Urbex Photography. What is it? Urban Exploration photography has a few definitions but for the most part it is the exploration of decaying and aging man-made structures. It can also be places were the everyday person may not travel such as under bridges, inside tunnels and the list goes on and on. In all my photography I had never really traveled down the road of this genera in a meaningful way. Sure I have photographed ruins and burned out houses and the like, but I have never put a model in the scene. I have seen it and admired it on and again never really gave it a thought. That is until recently when I met a model who unknowingly steered me to this rather unique style. I love street photography and again street has a few interpretations but it is basically capturing life, not necessarily always shot on a street but in the streets is where a lot of life is happening. Urbex is kind of the opposite, there is not much happening. So when you incorporate a model into the scene you have something happening. The biggest thing you have going on is the contrast of the beauty of your model (you do have a pretty model… right) playing off of the decay or whatever the situation is around you. Now contrasting a model’s beauty against something plain, uninteresting or deplorable looking is not a new concept by any means. We have all seen what we may have deemed a “crazy” photo of a model in a Victorian style dress and she is in some sort of horrible background. The background by its self would most likely not catch our eye, however the beauty of the model would catch our eye or if it is a couture fashion shot her dress maybe the focal point. But put that beauty against a decrepit background and we get a contrast going that really sets things apart. Apart to the point that now we may even notice the background more so because of the beauty that is playing against it.

Where I was shooting yesterday in the historic section of Bethlehem Pennsylvania there were these Moravian ruins. If I had walked past and stopped to look at the location where I was shooting, and I was not there with a camera… I would have thought “just another old building in decay” and I might have wondered as to the history of the building, but other than that I most likely would not think any further. Now change things up… I approach the scene with a model (the beauty part) and it changes the whole game. Now I’m looking as to where and how I want to shoot her… with a camera of course. So now instead of just hiking along looking at old ruins, I have a reason and can turn it into a project.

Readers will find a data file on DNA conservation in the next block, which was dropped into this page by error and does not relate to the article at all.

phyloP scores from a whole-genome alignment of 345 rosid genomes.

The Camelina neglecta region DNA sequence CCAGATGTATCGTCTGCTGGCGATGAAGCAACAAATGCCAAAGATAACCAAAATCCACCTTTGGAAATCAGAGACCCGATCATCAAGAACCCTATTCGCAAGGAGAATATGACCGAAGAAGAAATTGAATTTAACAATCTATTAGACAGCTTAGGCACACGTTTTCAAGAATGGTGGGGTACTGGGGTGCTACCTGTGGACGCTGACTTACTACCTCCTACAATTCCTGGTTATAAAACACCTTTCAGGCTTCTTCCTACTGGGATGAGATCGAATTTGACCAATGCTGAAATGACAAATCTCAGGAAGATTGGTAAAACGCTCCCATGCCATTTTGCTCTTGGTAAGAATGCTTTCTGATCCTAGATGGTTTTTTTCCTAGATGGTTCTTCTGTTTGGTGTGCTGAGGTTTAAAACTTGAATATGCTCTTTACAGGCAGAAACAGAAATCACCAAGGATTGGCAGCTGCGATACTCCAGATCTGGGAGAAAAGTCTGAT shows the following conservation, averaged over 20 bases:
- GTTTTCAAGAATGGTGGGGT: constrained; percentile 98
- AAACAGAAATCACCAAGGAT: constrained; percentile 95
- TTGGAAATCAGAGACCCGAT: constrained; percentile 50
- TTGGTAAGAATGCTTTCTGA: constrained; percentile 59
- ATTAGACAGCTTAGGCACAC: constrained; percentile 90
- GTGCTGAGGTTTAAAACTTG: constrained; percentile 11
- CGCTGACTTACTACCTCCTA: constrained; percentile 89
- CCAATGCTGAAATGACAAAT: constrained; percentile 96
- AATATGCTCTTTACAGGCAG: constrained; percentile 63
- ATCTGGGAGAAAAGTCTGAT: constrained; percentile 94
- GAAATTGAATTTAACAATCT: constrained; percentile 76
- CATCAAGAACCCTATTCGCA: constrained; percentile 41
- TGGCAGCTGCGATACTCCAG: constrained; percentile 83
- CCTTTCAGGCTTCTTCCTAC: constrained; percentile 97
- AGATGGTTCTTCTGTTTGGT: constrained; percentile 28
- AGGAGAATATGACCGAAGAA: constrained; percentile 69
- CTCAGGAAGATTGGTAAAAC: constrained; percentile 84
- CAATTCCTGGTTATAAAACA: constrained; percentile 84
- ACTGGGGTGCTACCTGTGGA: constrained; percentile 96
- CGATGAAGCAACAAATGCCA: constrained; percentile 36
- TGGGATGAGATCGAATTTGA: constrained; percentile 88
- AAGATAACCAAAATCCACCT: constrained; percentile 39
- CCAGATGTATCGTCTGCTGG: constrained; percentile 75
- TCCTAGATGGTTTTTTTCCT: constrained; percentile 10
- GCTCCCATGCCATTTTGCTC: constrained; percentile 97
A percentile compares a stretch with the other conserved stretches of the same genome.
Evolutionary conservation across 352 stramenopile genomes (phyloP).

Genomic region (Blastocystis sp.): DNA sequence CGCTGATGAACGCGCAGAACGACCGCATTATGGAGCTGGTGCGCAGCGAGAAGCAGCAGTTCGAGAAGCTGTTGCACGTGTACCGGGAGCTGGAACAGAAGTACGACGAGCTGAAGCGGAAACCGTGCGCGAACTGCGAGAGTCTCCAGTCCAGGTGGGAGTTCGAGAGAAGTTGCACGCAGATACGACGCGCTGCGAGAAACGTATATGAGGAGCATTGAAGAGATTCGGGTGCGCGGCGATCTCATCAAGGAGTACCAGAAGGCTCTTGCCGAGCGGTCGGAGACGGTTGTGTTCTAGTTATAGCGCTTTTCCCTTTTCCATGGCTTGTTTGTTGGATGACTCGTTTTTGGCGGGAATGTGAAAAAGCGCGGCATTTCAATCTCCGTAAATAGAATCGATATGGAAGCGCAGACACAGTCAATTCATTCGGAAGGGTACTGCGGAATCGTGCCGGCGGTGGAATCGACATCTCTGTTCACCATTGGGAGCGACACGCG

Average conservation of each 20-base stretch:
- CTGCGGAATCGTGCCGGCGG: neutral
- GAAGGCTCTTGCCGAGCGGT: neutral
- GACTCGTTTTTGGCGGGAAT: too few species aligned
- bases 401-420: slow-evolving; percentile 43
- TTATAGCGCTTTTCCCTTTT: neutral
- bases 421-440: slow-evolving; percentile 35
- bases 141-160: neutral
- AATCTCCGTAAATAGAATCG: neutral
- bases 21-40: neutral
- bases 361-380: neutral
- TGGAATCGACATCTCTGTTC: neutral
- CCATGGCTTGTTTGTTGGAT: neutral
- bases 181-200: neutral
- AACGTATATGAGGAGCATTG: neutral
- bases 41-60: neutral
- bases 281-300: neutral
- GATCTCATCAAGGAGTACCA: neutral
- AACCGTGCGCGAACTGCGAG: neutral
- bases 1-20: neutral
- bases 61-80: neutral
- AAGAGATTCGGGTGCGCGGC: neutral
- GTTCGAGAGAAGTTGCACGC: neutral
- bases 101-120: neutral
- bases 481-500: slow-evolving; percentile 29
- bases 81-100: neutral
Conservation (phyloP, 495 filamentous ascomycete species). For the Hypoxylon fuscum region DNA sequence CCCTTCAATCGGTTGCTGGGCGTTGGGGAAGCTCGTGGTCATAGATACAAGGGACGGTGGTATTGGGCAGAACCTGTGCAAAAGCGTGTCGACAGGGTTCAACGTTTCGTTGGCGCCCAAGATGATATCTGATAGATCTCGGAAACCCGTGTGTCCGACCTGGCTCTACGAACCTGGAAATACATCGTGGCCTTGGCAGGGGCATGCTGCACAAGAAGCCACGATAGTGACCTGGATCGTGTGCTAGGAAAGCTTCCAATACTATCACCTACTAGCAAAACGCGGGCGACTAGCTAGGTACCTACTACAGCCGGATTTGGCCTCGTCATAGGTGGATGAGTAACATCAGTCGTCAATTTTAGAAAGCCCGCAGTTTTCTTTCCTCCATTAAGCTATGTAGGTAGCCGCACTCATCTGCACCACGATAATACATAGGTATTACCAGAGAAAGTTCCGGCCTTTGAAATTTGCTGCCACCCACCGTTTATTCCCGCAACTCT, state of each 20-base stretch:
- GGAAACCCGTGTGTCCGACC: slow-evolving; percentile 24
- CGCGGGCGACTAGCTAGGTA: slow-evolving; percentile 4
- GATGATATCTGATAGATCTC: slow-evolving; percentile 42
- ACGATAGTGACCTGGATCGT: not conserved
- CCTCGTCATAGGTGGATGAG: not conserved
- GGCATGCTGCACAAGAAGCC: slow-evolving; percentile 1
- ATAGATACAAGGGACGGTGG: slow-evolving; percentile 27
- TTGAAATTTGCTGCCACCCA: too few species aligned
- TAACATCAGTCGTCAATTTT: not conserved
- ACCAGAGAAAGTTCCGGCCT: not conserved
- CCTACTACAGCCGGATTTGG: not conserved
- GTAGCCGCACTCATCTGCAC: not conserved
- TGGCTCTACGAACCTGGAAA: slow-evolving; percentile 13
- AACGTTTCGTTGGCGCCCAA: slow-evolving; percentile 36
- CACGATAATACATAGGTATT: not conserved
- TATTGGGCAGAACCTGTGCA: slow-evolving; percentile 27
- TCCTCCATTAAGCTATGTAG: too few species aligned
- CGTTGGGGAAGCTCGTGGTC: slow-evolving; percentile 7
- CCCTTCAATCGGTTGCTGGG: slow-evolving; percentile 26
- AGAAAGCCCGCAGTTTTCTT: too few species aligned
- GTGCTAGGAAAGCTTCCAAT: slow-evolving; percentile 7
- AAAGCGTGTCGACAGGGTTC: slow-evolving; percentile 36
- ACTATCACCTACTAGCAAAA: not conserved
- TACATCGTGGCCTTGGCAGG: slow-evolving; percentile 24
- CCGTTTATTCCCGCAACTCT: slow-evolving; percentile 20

Keep in mind it is not always about shooting a vast scene with a model in the middle. As I was shooting yesterday, we were under a huge and very high arched cement bridge. It was cool and there was a very nice breeze coming through, a nice place to take a break from the heat of the day. I looked around and noticed a cement wall that had several things going on. There was the age of the cement; there were huge water stains that were rusty colored to varying degrees, faded paint from old graffiti and mold. Looking at this I said to Reese (my model) “some photographers would give anything to have this background in their studio” and she agreed. So she went to work right away posing and we captured a nice series with this one of a kind background. Only thing I did wrong was I did not shoot the background by its self to use in Photoshop later. Oh well, now I have a reason to go back there.

Let’s talk about the camera & lenses; Ok so for this kind of photography I like to use available light when possible. I feel it gives a feel to the whole photo. I guess you could say it adds to the patina of the scene. But with that said, there are times when I could see myself setting up a 5 foot softbox for lighting the scene in a particular way. But available light is what I shoot most. I try to keep ISO in the 50 to 100 range when at all possible, although the newer cameras are really improving with a whole lot less grain in the higher ISO ranges. Just a few years back if I had to go to ISO 800 I would cringe. But now… last year I shot a bride in a hotel room at ISO 2000 & 5000 and had beautiful shots to work with and not much processing. The key to high ISO shots is; you must crop in camera, period. If you crop in camera the noise is to a minimum. As for lens choices; if I was just shooting the scene of the decaying building I would most likely shoot wide. But for faces, my 70-200mm is my favorite choice. I can zoom in for nice face shots of the model and if I want wide, I zoom back using my feet. …can you believe that “zoom out using your feet” what a novel idea? And lastly I must say I like to use a tripod whenever possible. The tripod will increase your score on “in focus” shots. Being on a lot of uneven ground and strange surfaces, it only makes sense to steady the camera the best you can.

In part two, I’ll talk more about an actual shoot, finding a location and more.